Whether you are just visiting the islands for an extended weekend or in extension with your Iceland adventure, there is lots to see and do in the Faroe Islands. This is my personal experience and lessons learned during my four day visit in this beautiful country.
In this post you can read about:
- What is it like to visit the Faroe Islands in June?
- A four days itinerary for short stopovers in the Faroe Islands
- Getting around using public transport in the Faroe Islands
- Budget traveling and places to stay for the night
- Easy hikes and most commonly sighted wildlife
- Do’s and don’ts (lessons learned!)
- Activities in and around Tórshavn for short visits
After the most spectacularly beautiful landing in Vagár airport, where the clouds had cleared for a moment to reveal the emerald green mountains of the Faroe Islands, I was already stunned by the beauty of this country.
As you drive through the country you will pass countless streams, waterfalls, and depending on the season, which for me was summer; lush green and moist meadows with lots of sheep in different colors and patterns.
My oh-so busy itinerary was as following:
Arrive Thursday afternoon and catch the 14:20 bus from the airport to Miðvágur, where I had booked one night at the backpacker-friendly hostel called “Á Giljanes Hostel & Campsite“. From here I would hike to the cliff “Trælanípa”, and then Friday a full day trip to the puffin island of Mykines west off the Vagar island. Saturday and Sunday would be spent on the small island called Nolsóy just a 20 minute ferry connection from Tórshavn and my Monday, where I had my return flight home, was open for options. I was also really keen on kayaking on Leitisvatn!
My Atlantic Airways flight from Copenhagen was already delayed prior to departure, which resulted in missing my budget-friendly connection from the airport… The public bus! The thought of a two-hour wait at this mini airport on a day where the forecast looked decent in terms of no or only little rain, seemed like a waste of time considering the flight itself was only two hours short.
So I looked into the transportation options, and since all the remaining passengers from the flight were already gone with their probably pre-booked shuttle-service, the option of car-pooling was already gone. A taxi for a 10-minute drive would cost me 200 kroner which seemed unfair since a bus ticket to Tórshavn was only 90 kroner (and a much longer drive!). But I took the taxi anyway. Just the price of the taxi cost the same as just 1 night at the hostel!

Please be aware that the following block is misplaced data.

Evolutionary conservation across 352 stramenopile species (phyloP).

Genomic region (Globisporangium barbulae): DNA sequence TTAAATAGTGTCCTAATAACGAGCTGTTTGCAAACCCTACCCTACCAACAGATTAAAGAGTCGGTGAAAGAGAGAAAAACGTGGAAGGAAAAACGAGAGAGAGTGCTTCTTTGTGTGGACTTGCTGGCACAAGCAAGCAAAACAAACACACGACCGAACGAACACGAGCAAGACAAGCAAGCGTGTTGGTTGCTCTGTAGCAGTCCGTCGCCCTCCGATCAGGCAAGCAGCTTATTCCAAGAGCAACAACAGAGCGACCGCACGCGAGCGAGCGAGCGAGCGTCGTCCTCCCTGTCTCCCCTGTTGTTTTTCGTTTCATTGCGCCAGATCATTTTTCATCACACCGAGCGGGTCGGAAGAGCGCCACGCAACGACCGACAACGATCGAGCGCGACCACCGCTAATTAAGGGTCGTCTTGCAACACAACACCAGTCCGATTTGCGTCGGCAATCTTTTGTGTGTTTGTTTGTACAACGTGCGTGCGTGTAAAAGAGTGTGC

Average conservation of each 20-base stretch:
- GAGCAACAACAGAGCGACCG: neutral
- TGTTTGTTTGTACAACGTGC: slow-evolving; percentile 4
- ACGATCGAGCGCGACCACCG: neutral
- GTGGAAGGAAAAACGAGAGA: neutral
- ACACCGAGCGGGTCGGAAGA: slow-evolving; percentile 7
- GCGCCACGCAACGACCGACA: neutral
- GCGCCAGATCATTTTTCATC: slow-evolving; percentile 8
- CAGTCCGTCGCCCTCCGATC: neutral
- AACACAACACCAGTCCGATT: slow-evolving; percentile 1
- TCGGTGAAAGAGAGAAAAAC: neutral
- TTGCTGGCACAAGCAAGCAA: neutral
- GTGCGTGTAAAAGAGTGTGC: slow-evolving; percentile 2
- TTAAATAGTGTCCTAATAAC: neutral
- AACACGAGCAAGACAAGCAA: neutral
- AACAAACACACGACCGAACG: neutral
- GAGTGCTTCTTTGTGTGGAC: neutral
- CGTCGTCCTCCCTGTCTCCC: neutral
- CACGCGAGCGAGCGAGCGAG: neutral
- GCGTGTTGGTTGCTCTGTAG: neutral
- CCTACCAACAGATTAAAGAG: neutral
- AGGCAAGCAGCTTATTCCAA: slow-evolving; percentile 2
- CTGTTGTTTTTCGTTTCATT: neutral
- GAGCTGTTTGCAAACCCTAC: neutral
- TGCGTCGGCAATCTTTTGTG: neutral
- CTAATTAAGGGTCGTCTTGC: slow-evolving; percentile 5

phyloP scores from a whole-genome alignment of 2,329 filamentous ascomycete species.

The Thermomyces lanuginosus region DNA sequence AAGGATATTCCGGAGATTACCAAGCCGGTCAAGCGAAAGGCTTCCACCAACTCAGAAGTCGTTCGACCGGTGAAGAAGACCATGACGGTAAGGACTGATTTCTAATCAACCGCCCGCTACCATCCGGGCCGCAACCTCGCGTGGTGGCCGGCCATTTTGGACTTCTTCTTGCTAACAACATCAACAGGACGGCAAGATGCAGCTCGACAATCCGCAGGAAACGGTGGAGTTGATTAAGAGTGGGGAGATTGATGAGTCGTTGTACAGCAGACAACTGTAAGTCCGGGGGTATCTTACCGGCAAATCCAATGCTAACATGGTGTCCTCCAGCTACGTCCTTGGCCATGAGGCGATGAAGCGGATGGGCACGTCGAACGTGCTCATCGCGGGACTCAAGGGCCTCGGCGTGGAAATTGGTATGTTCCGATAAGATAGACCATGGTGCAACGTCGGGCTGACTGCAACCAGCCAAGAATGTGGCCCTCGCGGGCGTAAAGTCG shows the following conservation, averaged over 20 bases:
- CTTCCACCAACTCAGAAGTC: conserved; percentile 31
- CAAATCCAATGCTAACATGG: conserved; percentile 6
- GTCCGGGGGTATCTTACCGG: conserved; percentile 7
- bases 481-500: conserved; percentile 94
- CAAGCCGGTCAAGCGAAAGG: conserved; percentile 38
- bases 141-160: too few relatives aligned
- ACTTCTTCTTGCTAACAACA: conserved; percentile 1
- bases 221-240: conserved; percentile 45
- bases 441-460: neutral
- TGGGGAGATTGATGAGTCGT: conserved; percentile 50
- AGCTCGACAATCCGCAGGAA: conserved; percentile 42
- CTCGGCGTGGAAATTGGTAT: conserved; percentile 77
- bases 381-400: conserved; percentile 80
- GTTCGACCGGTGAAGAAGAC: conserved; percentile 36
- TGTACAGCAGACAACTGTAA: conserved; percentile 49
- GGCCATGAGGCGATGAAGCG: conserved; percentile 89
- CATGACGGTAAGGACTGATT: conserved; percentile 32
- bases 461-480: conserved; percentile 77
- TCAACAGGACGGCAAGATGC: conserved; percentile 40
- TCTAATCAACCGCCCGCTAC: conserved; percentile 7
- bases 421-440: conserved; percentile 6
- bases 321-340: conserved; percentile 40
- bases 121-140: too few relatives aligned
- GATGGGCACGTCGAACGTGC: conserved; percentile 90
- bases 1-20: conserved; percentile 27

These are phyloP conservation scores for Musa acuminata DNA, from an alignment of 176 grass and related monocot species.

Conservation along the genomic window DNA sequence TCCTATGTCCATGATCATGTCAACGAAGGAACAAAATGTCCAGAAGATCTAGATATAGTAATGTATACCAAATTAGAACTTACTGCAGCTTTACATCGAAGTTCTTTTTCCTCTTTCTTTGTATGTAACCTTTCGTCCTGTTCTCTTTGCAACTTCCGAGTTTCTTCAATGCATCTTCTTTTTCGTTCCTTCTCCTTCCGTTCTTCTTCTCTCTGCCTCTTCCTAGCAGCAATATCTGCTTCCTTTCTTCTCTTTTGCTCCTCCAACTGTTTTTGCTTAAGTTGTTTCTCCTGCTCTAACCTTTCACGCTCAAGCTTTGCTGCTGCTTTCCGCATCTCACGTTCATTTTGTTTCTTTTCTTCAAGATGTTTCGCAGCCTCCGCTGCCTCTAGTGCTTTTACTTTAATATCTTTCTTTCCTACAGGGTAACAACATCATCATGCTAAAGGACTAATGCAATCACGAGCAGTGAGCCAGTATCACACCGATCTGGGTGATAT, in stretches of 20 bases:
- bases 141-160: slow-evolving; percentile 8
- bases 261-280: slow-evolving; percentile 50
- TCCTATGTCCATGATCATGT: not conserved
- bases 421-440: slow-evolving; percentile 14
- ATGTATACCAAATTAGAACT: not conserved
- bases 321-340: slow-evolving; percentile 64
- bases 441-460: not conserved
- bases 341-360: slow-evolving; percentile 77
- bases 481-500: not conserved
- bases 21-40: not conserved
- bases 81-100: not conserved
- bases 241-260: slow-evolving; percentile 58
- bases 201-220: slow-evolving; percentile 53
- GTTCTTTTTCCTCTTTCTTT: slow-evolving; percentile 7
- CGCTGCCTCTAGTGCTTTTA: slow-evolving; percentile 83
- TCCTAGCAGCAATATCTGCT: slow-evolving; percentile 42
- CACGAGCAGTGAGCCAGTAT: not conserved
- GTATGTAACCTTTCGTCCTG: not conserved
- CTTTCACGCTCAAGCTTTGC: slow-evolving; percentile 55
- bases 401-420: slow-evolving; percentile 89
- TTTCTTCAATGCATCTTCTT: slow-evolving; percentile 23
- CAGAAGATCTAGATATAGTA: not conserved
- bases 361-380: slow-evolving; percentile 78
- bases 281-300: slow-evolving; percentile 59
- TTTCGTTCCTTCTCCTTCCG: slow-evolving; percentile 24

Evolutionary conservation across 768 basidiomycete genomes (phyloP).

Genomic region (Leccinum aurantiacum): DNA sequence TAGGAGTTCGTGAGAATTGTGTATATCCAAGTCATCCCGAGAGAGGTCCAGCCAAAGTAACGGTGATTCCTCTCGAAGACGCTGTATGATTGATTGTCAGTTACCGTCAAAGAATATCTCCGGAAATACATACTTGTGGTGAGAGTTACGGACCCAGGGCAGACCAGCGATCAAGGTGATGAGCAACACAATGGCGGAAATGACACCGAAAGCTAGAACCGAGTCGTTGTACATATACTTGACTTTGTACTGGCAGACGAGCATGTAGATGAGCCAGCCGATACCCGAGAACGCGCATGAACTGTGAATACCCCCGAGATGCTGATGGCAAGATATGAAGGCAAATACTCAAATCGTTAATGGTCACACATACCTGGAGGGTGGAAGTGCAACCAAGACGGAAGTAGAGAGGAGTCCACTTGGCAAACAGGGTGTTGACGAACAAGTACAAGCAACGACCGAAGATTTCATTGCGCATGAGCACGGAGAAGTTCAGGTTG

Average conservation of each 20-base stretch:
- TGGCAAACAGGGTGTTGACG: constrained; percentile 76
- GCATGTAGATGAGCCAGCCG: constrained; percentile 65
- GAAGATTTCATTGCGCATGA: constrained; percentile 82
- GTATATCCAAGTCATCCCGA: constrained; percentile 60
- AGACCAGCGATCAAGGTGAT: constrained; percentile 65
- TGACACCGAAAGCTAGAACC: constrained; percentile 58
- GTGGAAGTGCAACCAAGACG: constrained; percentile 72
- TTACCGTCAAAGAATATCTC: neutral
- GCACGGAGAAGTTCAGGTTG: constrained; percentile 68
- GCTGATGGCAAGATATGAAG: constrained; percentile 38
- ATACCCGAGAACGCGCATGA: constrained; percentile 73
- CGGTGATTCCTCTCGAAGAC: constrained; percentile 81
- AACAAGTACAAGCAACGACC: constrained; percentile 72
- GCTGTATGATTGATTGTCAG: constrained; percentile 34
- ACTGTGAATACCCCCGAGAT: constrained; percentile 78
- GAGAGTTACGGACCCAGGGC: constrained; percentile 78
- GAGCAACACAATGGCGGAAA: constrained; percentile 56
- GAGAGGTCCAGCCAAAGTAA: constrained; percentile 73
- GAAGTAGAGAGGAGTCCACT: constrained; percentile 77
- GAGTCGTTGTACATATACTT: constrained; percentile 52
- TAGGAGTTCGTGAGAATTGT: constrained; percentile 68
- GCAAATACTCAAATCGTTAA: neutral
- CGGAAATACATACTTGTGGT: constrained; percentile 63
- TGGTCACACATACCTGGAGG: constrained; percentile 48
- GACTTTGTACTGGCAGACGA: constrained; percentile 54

Two nights of bunkbeds at Á Giljanes Hostel
At Giljanes’ there are normally several options where you can: book a bed in mixed dorms (or if you request it: Women only, which I did); book the old bus which has been transformed into a cosy place; you can pitch up your tent; or simply park your caravan/autocamper. Since there is no check-in counter at the hostel you can simply arrive at any time during the day, and you can use the wired phone to call the Faroese owner, Christian. The owner is extremely friendly, easy-going, gives advice about activities, weather and he speaks perfect English so communication is easy even for non-dane tourists.
He told me that “you are so lucky to arrive today, since there had been a thick fog for five entire days, and today the skies were clear with sprinkles of sunshine, so I should simply drop my bags and go out exploring!”
So I did – and my first hike went to Trælanípa and Bøsdalafossur – a beautiful hike along the largest lake in the entire country: Sørvagsvatten (also known as ‘Leitisvatn’, why not confuse us more!) that leads into the waterfall Bøsdalafossur at the edge of the Atlantic Ocean.
Day 1 (arrival): Hike from Miðvágur/Sandavagur -> Trælanípa and return
I used the app Maps.me to guide me from the hostel towards Miðvágur and then continue up the entrance of the falls (see the map at the bottom of this post). Here you buy a ticket (250 kr) which lasts a week to enter the area, as the land is (at least to my understanding) privately owned, and entry otherwise would be seen as illegal trespassing. At the entrance you can use the restroom, and buy coffee, snacks, water etc. You may also be greeted by the sheep-herding dogs and the wannabe-dog dressed in sheep’s fur (a hilarious and yet confusing scene to behold!)
The hike to Trælanípa is fairly easy and straightforward, and you can’t get lost as you stay on the designated path. For me as a birder I took my time along the way to stop and look at all the birds that were breeding there in June – oystercatcher, whimbrel, stonechat, golden plover, ravens and arctic skuas chasing each other and causing a spectacle in the other birds lives. I hiked in boots, but I saw other people in sneakers who somehow made it all the way and back without much mud on their shoes – something I didn’t mind.